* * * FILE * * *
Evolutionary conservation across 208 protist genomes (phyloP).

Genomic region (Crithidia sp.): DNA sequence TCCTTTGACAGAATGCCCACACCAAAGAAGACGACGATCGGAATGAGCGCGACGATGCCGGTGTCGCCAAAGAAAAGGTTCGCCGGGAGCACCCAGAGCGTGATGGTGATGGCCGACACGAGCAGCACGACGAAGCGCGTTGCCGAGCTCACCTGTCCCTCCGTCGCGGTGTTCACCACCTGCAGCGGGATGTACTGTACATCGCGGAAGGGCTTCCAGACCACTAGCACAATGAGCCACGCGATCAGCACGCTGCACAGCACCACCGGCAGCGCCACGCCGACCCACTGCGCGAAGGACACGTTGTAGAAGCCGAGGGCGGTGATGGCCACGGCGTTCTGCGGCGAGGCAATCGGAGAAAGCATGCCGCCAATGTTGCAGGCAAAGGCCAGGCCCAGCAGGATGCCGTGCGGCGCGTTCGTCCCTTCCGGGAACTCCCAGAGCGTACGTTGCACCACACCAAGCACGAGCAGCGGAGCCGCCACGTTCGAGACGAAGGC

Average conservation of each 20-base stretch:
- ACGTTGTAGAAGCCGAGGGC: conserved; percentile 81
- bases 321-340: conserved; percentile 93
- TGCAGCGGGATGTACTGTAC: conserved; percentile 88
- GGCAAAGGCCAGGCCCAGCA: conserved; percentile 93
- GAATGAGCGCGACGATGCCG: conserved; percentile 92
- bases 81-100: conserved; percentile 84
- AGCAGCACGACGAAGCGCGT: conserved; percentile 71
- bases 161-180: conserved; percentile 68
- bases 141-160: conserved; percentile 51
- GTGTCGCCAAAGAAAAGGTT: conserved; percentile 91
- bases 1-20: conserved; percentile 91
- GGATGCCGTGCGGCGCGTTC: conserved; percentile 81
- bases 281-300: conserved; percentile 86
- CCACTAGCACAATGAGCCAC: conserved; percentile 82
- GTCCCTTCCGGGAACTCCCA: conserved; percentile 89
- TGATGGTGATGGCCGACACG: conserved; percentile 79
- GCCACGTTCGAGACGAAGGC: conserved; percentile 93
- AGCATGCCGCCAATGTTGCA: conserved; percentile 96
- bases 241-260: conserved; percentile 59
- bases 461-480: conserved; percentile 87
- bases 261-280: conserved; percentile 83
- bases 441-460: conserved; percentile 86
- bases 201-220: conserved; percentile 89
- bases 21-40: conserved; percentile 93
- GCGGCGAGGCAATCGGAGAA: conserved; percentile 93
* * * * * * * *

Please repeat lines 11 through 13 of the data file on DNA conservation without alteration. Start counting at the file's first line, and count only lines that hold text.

- bases 161-180: conserved; percentile 68
- bases 141-160: conserved; percentile 51
- GTGTCGCCAAAGAAAAGGTT: conserved; percentile 91